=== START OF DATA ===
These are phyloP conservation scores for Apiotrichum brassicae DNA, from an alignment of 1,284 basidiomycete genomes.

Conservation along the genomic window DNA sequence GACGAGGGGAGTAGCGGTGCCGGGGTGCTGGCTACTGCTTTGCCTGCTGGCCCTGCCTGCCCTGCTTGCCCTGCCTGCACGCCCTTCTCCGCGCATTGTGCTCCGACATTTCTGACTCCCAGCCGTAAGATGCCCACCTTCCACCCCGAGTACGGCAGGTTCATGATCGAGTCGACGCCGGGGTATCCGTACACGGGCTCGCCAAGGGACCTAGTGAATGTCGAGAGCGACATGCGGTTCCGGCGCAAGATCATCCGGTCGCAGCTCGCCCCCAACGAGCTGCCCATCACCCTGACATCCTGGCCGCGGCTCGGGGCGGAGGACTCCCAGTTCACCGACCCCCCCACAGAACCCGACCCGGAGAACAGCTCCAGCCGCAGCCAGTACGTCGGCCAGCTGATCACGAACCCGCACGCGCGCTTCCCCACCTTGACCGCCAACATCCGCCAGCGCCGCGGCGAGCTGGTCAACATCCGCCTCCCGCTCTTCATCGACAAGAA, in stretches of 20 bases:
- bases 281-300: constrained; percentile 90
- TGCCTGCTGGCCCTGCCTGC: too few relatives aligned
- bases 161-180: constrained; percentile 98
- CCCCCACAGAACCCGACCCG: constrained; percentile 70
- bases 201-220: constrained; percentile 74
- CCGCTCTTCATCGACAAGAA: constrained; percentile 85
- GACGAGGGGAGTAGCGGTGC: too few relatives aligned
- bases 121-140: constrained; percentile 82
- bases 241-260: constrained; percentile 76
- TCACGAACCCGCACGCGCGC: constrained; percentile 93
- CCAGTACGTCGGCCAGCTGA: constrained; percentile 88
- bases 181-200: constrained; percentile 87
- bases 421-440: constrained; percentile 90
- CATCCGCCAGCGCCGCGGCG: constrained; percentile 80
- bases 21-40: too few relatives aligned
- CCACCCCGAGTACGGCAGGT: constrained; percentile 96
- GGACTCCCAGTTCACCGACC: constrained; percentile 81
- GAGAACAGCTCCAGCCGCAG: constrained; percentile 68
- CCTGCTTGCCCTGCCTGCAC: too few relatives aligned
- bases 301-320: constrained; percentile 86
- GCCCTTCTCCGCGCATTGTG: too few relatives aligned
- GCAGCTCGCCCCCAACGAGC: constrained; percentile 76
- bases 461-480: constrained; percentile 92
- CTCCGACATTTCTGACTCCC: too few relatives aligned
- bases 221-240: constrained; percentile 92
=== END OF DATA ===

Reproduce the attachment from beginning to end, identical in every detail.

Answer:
These are phyloP conservation scores for Apiotrichum brassicae DNA, from an alignment of 1,284 basidiomycete genomes.

Conservation along the genomic window DNA sequence GACGAGGGGAGTAGCGGTGCCGGGGTGCTGGCTACTGCTTTGCCTGCTGGCCCTGCCTGCCCTGCTTGCCCTGCCTGCACGCCCTTCTCCGCGCATTGTGCTCCGACATTTCTGACTCCCAGCCGTAAGATGCCCACCTTCCACCCCGAGTACGGCAGGTTCATGATCGAGTCGACGCCGGGGTATCCGTACACGGGCTCGCCAAGGGACCTAGTGAATGTCGAGAGCGACATGCGGTTCCGGCGCAAGATCATCCGGTCGCAGCTCGCCCCCAACGAGCTGCCCATCACCCTGACATCCTGGCCGCGGCTCGGGGCGGAGGACTCCCAGTTCACCGACCCCCCCACAGAACCCGACCCGGAGAACAGCTCCAGCCGCAGCCAGTACGTCGGCCAGCTGATCACGAACCCGCACGCGCGCTTCCCCACCTTGACCGCCAACATCCGCCAGCGCCGCGGCGAGCTGGTCAACATCCGCCTCCCGCTCTTCATCGACAAGAA, in stretches of 20 bases:
- bases 281-300: constrained; percentile 90
- TGCCTGCTGGCCCTGCCTGC: too few relatives aligned
- bases 161-180: constrained; percentile 98
- CCCCCACAGAACCCGACCCG: constrained; percentile 70
- bases 201-220: constrained; percentile 74
- CCGCTCTTCATCGACAAGAA: constrained; percentile 85
- GACGAGGGGAGTAGCGGTGC: too few relatives aligned
- bases 121-140: constrained; percentile 82
- bases 241-260: constrained; percentile 76
- TCACGAACCCGCACGCGCGC: constrained; percentile 93
- CCAGTACGTCGGCCAGCTGA: constrained; percentile 88
- bases 181-200: constrained; percentile 87
- bases 421-440: constrained; percentile 90
- CATCCGCCAGCGCCGCGGCG: constrained; percentile 80
- bases 21-40: too few relatives aligned
- CCACCCCGAGTACGGCAGGT: constrained; percentile 96
- GGACTCCCAGTTCACCGACC: constrained; percentile 81
- GAGAACAGCTCCAGCCGCAG: constrained; percentile 68
- CCTGCTTGCCCTGCCTGCAC: too few relatives aligned
- bases 301-320: constrained; percentile 86
- GCCCTTCTCCGCGCATTGTG: too few relatives aligned
- GCAGCTCGCCCCCAACGAGC: constrained; percentile 76
- bases 461-480: constrained; percentile 92
- CTCCGACATTTCTGACTCCC: too few relatives aligned
- bases 221-240: constrained; percentile 92